REGIONAL BICYCLE AND PEDESTRIAN DESIGN GUIDELINES

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1 REGIONAL BICYCLE AND PEDESTRIAN DESIGN GUIDELINES November 16, 2011 Deb Humphreys North Central Texas Council of Governments Bicycle and Pedestrian Advisory Committee

2 Snapshot of the Guide 1. Introduction 2. Vision, Goals, and Objectives 3. Roadway Design 4. Intersection Design 5. Pedestrian Access 6. Bikeway Design 7. Traffic Calming 8. Funding Toolbox

3 1. Introduction

4 Introduction Purposes of the Guide Provide guidance and best practices to design streets, and to retrofit and modify existing streets. Provide consolidated guidance based on required and recommended manuals: one stop shop. Provide regional options in one place. Spur discussion between neighboring jurisdictions on signage and facility types.

5 Introduction How to use the Guide Based on complete streets principles that design streets for people of all ages and physical abilities and accommodate all travel modes. Cities may choose to utilize all components of a chapter or modify portions of it to meet the needs of their communities. The result is intended to provide more livable neighborhoods with healthier residents due to increased opportunities for active transportation (walking and cycling).

6 National and State Guidance Required Required Required Recommended U.S. Department of Transportation Federal Highway Administration: Manual on Uniform Traffic Control Devices (MUTCD), 2009 Texas Department of Transportation: Manual on Uniform Traffic Control Devices (MUTCD), 2006 Texas Department of Transportation: Roadway Design Manual, Revised May 2010 American Association of State Highway and Transportation Officials (AASHTO): Geometric Design of Highways and Streets (Green Book), 2004

7 2. Vision, Goals, and Objectives

8 Vision Design for people of all ages and physical abilities whether they walk, bicycle, ride transit, or drive. Integrate connectivity and traffic calming with pedestrian-oriented site and building design to create safe and inviting places. Involve local community members to share the responsibility for designing their streets. Create inviting places with street furniture, landscaping, and public art that reflect the diversity and cultures of the neighborhood. Strengthen and enhance neighborhoods as envisioned by community members without displacing current residents. Encourage active and healthy lifestyles. Vary in character by neighborhood, density, and function.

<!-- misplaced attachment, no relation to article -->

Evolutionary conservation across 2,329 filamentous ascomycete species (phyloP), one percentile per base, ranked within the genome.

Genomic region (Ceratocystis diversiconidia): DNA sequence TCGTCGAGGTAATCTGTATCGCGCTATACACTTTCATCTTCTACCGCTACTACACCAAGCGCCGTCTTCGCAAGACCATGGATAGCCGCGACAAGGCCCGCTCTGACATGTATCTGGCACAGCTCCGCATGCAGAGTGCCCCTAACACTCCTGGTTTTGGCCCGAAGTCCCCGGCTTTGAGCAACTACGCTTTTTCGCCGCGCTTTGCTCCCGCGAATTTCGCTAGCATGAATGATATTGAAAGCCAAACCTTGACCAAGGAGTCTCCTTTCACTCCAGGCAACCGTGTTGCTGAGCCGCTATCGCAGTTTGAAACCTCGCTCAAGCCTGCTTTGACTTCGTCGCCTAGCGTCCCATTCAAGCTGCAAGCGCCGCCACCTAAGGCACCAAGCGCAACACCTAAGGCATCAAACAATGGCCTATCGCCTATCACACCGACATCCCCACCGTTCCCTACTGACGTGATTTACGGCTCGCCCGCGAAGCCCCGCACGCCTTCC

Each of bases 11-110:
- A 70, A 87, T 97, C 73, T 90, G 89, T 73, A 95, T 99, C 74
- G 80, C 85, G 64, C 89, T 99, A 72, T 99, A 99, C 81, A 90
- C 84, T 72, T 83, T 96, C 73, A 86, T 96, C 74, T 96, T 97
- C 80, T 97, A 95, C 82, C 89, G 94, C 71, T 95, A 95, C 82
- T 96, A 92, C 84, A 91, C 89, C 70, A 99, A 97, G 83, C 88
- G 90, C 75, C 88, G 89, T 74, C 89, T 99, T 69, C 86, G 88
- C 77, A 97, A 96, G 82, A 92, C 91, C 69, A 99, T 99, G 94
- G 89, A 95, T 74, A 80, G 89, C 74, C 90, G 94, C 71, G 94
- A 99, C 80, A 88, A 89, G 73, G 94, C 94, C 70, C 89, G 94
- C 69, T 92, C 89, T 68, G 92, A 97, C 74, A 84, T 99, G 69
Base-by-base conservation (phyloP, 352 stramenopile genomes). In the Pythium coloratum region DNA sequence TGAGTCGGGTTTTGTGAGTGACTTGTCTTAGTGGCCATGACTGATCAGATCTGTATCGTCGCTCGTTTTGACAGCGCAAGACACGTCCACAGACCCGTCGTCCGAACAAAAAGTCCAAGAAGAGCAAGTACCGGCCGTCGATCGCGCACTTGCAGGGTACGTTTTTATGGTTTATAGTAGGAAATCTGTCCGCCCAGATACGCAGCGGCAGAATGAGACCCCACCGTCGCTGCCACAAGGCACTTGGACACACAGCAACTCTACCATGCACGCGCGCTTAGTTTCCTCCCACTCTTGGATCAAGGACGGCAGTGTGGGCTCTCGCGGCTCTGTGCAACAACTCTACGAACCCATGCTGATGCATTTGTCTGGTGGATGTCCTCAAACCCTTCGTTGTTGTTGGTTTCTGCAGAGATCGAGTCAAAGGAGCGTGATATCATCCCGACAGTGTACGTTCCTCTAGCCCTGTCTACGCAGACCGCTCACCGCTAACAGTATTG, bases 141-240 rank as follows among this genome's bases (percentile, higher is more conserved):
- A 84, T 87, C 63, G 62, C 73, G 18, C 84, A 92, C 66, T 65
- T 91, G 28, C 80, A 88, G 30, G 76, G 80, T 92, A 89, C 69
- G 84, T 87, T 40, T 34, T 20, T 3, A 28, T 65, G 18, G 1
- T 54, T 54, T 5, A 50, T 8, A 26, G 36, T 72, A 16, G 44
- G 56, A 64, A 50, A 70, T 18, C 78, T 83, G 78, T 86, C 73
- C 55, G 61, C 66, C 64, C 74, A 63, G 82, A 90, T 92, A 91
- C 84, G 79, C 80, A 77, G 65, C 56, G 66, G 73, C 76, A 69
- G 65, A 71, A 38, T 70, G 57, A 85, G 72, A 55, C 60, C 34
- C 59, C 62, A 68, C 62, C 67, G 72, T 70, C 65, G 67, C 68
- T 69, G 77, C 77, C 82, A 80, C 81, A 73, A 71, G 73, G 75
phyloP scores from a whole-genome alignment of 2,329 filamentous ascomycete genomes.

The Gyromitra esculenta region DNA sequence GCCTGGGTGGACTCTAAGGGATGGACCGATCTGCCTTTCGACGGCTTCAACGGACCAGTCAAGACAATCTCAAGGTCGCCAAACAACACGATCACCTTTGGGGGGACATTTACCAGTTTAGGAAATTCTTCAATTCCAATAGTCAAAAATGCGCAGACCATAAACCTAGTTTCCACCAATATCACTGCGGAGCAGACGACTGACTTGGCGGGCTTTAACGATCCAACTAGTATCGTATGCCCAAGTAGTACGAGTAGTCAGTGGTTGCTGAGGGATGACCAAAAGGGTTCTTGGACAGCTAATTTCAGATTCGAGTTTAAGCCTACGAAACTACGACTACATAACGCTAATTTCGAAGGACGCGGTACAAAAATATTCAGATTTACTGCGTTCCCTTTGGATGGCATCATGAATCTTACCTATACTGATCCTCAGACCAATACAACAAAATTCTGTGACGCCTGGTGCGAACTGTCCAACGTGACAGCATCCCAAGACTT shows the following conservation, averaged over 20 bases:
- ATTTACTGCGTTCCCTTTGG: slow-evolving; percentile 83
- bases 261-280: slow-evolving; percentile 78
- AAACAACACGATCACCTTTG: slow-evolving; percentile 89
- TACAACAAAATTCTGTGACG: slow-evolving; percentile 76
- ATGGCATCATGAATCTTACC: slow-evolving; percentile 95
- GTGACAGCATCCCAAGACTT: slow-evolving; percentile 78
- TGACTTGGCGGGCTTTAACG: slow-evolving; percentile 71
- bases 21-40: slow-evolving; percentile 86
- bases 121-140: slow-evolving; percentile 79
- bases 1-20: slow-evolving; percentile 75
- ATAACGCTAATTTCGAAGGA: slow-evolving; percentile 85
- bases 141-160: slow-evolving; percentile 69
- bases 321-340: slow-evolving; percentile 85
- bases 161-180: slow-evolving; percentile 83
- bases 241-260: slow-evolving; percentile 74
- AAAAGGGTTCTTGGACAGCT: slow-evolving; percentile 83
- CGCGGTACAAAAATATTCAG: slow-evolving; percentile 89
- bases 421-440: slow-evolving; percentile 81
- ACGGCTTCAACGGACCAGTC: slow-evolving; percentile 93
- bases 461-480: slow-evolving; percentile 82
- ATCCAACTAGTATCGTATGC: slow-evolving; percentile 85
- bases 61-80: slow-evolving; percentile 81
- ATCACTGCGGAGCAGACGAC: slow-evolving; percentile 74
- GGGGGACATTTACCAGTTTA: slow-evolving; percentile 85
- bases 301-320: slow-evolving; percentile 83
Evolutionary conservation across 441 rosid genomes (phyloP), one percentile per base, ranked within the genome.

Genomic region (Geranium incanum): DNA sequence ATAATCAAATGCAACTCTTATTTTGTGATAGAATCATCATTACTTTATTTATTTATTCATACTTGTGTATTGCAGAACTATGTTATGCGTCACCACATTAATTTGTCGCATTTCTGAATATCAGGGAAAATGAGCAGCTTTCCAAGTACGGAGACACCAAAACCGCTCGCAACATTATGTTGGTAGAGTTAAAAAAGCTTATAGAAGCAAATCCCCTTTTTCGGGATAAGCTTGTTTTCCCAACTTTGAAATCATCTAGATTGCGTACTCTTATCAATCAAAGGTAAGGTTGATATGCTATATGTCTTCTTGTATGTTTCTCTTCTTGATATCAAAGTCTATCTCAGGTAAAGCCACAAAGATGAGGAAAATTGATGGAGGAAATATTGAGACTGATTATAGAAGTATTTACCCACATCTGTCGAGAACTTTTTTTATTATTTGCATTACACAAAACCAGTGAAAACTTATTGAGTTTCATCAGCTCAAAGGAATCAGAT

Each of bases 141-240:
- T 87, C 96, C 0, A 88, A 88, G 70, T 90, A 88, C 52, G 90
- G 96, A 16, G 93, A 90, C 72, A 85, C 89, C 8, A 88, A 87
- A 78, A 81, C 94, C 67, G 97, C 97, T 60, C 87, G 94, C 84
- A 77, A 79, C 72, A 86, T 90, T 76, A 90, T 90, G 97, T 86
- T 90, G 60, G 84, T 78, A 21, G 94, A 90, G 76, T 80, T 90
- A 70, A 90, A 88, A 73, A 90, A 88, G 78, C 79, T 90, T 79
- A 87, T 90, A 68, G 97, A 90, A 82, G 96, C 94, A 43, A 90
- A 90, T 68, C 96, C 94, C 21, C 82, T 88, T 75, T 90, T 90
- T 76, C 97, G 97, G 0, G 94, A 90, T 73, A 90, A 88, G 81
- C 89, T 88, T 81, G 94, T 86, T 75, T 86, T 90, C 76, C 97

9 Goals Serve the land uses that are adjacent to the street; mobility is a means, not an end. Encourage people to travel by walking, bicycling, and transit, and to drive less. Provide transportation options for people of all ages, physical abilities, and income levels. Enhance the safety and security of streets, from both a traffic and personal perspective. Improve peoples health. Create livable neighborhoods. Reduce greenhouse gas emissions and other air pollution. Promote the economic well-being of both businesses and residents.

10 Policies MTP Ref. # BP3-001 F3-002 MTP Ref. # Active Transportation (Bicycle and Pedestrian) Promote bicycle and pedestrian transportation, safety, and education. Incorporate sustainability and livability options during the project selection process. Include additional weighting or emphasis as appropriate and consistent with RTC policy objectives including, but not limited to, demand management, air quality, natural environment preservation, social equity, or consideration of transportation options and accessibility to other modes (freight, aviation, bicycle and pedestrian). (While this is listed as a financial policy, it has specific implications for the bicycle and pedestrian portion of the MTP.) Active Transportation (Bicycle and Pedestrian) Support programs aimed at increasing bicycle and walking trips by providing incentives, recognition, or services that make bicycling and walking more convenient transportation modes Encourage development of local bicycle and pedestrian plans Consider development of a region-wide Complete Streets policy and guidelines manual Local governments/agencies should modify local transportation plans and standards to provide for on-street bicycle access and connections to off-street trail networks Conduct a study of bicycle and pedestrian mobility in all transportation corridor studies, incorporate bicycle and pedestrian modes in corridor studies, and support the funding and construction of bicycle and pedestrian elements of final corridor studies.

11 3. Roadway Design